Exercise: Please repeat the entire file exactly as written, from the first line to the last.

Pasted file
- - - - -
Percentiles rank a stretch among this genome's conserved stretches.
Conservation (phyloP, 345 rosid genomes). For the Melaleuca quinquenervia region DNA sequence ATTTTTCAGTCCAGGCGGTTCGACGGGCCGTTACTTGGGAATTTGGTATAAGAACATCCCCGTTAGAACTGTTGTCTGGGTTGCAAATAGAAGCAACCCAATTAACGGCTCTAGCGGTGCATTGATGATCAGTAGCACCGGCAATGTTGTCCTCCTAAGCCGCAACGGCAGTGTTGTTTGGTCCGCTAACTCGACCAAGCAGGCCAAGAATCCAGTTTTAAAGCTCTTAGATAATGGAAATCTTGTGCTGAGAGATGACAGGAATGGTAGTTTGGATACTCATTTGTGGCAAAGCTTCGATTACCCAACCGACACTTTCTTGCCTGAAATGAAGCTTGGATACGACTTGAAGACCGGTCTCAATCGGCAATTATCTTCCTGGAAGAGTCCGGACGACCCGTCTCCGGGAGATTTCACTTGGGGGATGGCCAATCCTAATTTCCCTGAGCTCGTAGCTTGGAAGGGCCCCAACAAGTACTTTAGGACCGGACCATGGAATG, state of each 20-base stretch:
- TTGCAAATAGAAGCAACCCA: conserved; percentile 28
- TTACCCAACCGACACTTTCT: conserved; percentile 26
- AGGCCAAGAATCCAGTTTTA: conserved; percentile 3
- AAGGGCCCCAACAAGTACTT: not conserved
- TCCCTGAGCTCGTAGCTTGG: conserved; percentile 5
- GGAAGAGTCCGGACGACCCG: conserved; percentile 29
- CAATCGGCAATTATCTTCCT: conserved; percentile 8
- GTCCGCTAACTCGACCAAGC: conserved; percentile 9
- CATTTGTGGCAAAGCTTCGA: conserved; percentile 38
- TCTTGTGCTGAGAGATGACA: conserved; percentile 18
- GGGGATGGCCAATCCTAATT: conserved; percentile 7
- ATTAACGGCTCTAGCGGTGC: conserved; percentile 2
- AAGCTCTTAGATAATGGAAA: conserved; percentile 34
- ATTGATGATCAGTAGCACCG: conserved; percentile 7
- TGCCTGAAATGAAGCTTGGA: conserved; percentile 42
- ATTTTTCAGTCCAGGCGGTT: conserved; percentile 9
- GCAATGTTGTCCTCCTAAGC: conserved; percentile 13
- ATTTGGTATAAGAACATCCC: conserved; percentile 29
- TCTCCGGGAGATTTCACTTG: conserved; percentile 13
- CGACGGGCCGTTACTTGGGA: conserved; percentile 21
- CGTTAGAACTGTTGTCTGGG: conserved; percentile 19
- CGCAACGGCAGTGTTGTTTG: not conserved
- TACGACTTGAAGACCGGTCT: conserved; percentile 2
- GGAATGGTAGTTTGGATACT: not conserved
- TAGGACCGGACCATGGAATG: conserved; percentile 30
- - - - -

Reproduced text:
Percentiles rank a stretch among this genome's conserved stretches.
Conservation (phyloP, 345 rosid genomes). For the Melaleuca quinquenervia region DNA sequence ATTTTTCAGTCCAGGCGGTTCGACGGGCCGTTACTTGGGAATTTGGTATAAGAACATCCCCGTTAGAACTGTTGTCTGGGTTGCAAATAGAAGCAACCCAATTAACGGCTCTAGCGGTGCATTGATGATCAGTAGCACCGGCAATGTTGTCCTCCTAAGCCGCAACGGCAGTGTTGTTTGGTCCGCTAACTCGACCAAGCAGGCCAAGAATCCAGTTTTAAAGCTCTTAGATAATGGAAATCTTGTGCTGAGAGATGACAGGAATGGTAGTTTGGATACTCATTTGTGGCAAAGCTTCGATTACCCAACCGACACTTTCTTGCCTGAAATGAAGCTTGGATACGACTTGAAGACCGGTCTCAATCGGCAATTATCTTCCTGGAAGAGTCCGGACGACCCGTCTCCGGGAGATTTCACTTGGGGGATGGCCAATCCTAATTTCCCTGAGCTCGTAGCTTGGAAGGGCCCCAACAAGTACTTTAGGACCGGACCATGGAATG, state of each 20-base stretch:
- TTGCAAATAGAAGCAACCCA: conserved; percentile 28
- TTACCCAACCGACACTTTCT: conserved; percentile 26
- AGGCCAAGAATCCAGTTTTA: conserved; percentile 3
- AAGGGCCCCAACAAGTACTT: not conserved
- TCCCTGAGCTCGTAGCTTGG: conserved; percentile 5
- GGAAGAGTCCGGACGACCCG: conserved; percentile 29
- CAATCGGCAATTATCTTCCT: conserved; percentile 8
- GTCCGCTAACTCGACCAAGC: conserved; percentile 9
- CATTTGTGGCAAAGCTTCGA: conserved; percentile 38
- TCTTGTGCTGAGAGATGACA: conserved; percentile 18
- GGGGATGGCCAATCCTAATT: conserved; percentile 7
- ATTAACGGCTCTAGCGGTGC: conserved; percentile 2
- AAGCTCTTAGATAATGGAAA: conserved; percentile 34
- ATTGATGATCAGTAGCACCG: conserved; percentile 7
- TGCCTGAAATGAAGCTTGGA: conserved; percentile 42
- ATTTTTCAGTCCAGGCGGTT: conserved; percentile 9
- GCAATGTTGTCCTCCTAAGC: conserved; percentile 13
- ATTTGGTATAAGAACATCCC: conserved; percentile 29
- TCTCCGGGAGATTTCACTTG: conserved; percentile 13
- CGACGGGCCGTTACTTGGGA: conserved; percentile 21
- CGTTAGAACTGTTGTCTGGG: conserved; percentile 19
- CGCAACGGCAGTGTTGTTTG: not conserved
- TACGACTTGAAGACCGGTCT: conserved; percentile 2
- GGAATGGTAGTTTGGATACT: not conserved
- TAGGACCGGACCATGGAATG: conserved; percentile 30